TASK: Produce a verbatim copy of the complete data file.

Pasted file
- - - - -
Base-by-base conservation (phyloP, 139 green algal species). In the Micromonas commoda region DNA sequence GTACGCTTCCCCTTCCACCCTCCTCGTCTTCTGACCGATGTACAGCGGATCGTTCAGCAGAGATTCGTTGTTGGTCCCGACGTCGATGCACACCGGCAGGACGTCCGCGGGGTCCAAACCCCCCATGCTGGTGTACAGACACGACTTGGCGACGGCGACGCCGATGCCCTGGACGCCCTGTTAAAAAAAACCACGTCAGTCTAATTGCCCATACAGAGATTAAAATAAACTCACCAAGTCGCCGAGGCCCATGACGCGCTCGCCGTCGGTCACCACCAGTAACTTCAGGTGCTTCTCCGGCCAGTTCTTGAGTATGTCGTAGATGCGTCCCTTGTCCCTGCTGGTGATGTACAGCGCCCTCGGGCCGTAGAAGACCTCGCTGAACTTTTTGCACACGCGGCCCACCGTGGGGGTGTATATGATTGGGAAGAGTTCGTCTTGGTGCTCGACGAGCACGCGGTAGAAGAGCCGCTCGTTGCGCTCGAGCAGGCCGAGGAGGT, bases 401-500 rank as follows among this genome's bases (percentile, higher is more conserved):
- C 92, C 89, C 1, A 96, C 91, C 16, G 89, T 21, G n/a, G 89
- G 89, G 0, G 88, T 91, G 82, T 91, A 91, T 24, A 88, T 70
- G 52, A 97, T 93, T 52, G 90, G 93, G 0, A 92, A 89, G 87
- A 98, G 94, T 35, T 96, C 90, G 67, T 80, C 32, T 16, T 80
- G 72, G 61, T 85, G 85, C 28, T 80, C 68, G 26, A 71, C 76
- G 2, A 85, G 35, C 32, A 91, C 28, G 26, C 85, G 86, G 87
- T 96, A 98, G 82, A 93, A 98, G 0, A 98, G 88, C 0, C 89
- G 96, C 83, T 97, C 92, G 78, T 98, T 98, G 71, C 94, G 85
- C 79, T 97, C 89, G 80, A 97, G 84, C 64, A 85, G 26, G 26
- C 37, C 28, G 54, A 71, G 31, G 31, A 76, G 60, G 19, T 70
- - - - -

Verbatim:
Base-by-base conservation (phyloP, 139 green algal species). In the Micromonas commoda region DNA sequence GTACGCTTCCCCTTCCACCCTCCTCGTCTTCTGACCGATGTACAGCGGATCGTTCAGCAGAGATTCGTTGTTGGTCCCGACGTCGATGCACACCGGCAGGACGTCCGCGGGGTCCAAACCCCCCATGCTGGTGTACAGACACGACTTGGCGACGGCGACGCCGATGCCCTGGACGCCCTGTTAAAAAAAACCACGTCAGTCTAATTGCCCATACAGAGATTAAAATAAACTCACCAAGTCGCCGAGGCCCATGACGCGCTCGCCGTCGGTCACCACCAGTAACTTCAGGTGCTTCTCCGGCCAGTTCTTGAGTATGTCGTAGATGCGTCCCTTGTCCCTGCTGGTGATGTACAGCGCCCTCGGGCCGTAGAAGACCTCGCTGAACTTTTTGCACACGCGGCCCACCGTGGGGGTGTATATGATTGGGAAGAGTTCGTCTTGGTGCTCGACGAGCACGCGGTAGAAGAGCCGCTCGTTGCGCTCGAGCAGGCCGAGGAGGT, bases 401-500 rank as follows among this genome's bases (percentile, higher is more conserved):
- C 92, C 89, C 1, A 96, C 91, C 16, G 89, T 21, G n/a, G 89
- G 89, G 0, G 88, T 91, G 82, T 91, A 91, T 24, A 88, T 70
- G 52, A 97, T 93, T 52, G 90, G 93, G 0, A 92, A 89, G 87
- A 98, G 94, T 35, T 96, C 90, G 67, T 80, C 32, T 16, T 80
- G 72, G 61, T 85, G 85, C 28, T 80, C 68, G 26, A 71, C 76
- G 2, A 85, G 35, C 32, A 91, C 28, G 26, C 85, G 86, G 87
- T 96, A 98, G 82, A 93, A 98, G 0, A 98, G 88, C 0, C 89
- G 96, C 83, T 97, C 92, G 78, T 98, T 98, G 71, C 94, G 85
- C 79, T 97, C 89, G 80, A 97, G 84, C 64, A 85, G 26, G 26
- C 37, C 28, G 54, A 71, G 31, G 31, A 76, G 60, G 19, T 70